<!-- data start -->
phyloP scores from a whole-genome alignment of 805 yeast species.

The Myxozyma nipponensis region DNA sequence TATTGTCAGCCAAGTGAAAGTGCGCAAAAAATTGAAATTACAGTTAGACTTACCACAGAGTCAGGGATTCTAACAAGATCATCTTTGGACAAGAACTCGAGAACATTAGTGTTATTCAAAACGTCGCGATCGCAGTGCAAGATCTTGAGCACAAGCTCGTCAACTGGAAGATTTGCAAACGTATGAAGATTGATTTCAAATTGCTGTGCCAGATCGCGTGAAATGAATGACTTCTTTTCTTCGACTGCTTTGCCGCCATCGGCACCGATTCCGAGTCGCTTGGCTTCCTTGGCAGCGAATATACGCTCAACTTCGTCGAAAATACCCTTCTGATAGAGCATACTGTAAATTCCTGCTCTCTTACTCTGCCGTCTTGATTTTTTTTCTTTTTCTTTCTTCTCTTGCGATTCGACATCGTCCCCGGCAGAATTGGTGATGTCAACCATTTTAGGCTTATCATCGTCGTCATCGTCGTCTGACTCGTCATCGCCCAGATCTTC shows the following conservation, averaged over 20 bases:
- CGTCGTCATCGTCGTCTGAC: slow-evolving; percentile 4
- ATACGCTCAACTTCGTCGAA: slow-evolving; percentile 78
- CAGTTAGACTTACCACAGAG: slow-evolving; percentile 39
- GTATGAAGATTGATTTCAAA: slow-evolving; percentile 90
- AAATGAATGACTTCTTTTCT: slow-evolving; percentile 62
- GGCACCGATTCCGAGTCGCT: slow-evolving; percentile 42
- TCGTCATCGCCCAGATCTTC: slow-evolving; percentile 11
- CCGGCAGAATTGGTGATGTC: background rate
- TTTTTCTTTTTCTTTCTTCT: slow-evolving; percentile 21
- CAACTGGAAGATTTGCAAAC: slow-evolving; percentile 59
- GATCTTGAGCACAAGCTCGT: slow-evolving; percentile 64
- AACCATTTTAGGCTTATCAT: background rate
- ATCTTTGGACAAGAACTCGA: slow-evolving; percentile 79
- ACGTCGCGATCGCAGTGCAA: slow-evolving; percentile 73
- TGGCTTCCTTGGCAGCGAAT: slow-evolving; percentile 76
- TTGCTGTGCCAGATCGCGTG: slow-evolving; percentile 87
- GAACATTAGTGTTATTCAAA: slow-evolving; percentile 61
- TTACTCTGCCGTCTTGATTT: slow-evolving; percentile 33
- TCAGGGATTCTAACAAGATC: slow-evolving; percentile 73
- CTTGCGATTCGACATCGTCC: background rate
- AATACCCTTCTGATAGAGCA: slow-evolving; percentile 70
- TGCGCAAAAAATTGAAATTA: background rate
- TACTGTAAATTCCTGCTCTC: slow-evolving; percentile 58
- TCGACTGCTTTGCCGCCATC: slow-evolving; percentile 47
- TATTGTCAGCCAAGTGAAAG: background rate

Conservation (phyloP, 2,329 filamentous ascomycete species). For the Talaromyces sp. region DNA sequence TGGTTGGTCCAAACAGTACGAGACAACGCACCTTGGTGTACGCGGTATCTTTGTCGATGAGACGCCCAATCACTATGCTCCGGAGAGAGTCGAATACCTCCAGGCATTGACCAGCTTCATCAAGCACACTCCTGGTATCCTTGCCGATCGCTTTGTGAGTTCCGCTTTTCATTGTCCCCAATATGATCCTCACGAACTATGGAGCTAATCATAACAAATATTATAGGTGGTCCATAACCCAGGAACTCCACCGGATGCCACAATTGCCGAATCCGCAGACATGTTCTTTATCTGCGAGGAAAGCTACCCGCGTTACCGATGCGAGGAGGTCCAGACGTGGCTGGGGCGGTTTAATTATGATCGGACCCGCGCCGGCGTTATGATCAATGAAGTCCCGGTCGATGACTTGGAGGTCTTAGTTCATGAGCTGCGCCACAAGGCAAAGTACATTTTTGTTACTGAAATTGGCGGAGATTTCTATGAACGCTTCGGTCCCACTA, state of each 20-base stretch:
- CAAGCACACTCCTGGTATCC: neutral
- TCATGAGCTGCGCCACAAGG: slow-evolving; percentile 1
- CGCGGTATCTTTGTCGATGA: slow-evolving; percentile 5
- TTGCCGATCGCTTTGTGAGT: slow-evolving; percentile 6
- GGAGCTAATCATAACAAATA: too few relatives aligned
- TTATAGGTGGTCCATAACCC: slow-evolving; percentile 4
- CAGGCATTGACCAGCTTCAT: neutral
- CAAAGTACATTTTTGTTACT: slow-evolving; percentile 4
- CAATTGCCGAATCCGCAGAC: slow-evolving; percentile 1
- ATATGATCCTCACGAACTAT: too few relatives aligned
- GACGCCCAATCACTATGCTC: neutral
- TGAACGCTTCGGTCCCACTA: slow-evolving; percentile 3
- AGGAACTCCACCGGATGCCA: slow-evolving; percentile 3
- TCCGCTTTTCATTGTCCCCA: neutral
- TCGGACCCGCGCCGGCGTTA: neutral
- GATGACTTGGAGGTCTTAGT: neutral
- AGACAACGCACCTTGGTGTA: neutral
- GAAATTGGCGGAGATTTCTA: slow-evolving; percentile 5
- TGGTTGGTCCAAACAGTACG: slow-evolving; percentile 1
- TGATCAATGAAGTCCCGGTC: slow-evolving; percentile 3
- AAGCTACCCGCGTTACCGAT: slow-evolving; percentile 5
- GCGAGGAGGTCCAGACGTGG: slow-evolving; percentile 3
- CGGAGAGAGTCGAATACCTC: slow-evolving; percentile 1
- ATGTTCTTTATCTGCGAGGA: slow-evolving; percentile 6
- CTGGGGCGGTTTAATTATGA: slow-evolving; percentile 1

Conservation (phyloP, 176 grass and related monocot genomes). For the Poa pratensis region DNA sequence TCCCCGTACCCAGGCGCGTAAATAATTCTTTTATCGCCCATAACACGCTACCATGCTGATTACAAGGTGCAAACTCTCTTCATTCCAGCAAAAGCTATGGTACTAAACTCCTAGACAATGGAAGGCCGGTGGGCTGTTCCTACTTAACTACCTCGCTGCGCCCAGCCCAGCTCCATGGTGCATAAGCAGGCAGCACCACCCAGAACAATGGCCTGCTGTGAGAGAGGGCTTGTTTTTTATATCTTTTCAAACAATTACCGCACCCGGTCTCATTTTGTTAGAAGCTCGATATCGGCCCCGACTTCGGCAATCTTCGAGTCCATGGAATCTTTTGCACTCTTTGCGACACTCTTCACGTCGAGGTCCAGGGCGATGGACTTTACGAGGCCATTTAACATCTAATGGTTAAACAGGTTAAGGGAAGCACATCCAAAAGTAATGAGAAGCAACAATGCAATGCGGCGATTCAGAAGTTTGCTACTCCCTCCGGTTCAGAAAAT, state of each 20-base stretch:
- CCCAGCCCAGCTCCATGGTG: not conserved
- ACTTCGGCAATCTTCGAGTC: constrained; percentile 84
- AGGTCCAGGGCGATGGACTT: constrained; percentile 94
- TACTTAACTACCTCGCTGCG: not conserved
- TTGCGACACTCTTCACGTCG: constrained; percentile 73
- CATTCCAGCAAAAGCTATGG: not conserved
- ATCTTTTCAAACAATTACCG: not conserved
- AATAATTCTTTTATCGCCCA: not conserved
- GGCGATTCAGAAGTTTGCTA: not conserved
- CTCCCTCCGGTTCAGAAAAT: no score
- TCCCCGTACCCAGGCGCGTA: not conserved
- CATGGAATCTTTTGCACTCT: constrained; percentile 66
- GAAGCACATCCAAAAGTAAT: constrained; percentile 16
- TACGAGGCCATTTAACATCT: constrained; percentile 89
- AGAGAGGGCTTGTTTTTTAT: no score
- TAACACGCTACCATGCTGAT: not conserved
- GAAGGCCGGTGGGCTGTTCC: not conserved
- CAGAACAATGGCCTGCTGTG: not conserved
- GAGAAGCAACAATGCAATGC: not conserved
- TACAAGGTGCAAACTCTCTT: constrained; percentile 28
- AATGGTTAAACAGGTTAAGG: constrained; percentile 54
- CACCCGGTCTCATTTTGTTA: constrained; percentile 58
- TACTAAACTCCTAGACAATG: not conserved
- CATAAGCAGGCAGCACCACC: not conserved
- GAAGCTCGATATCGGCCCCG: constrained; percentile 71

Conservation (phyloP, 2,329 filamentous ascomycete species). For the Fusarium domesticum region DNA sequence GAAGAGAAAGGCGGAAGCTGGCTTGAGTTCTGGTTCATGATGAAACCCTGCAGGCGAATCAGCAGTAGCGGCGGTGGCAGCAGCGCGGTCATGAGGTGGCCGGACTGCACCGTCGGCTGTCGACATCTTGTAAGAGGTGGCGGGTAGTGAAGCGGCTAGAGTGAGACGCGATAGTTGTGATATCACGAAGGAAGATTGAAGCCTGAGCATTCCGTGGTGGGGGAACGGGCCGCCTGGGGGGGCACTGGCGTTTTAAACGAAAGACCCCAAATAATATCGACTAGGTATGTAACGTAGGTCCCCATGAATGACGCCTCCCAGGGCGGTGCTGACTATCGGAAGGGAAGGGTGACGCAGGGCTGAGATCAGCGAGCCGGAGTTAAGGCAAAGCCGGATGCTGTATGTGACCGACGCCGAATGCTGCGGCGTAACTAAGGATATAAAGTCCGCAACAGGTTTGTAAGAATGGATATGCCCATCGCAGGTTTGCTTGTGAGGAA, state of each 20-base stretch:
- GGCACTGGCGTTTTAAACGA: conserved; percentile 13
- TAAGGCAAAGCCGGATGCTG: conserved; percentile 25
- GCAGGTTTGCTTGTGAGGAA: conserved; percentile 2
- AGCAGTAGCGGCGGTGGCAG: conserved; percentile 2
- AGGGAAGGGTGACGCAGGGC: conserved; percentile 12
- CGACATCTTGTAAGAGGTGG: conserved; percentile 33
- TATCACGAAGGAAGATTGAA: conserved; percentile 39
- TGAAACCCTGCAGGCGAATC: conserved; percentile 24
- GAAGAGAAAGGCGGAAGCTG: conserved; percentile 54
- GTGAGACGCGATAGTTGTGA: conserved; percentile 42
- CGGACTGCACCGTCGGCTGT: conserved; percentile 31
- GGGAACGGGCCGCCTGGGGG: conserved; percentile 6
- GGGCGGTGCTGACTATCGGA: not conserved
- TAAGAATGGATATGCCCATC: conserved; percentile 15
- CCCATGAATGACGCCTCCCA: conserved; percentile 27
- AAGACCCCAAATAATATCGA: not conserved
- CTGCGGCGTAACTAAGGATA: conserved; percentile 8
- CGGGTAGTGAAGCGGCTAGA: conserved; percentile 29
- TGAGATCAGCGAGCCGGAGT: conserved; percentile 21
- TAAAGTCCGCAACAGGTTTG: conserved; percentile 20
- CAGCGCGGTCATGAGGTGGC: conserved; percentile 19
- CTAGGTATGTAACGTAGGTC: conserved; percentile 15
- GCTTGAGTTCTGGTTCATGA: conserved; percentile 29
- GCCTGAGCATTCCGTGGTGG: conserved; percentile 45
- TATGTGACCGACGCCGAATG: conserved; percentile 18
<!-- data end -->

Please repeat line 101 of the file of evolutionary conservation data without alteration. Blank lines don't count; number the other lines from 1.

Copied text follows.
- CAGCGCGGTCATGAGGTGGC: conserved; percentile 19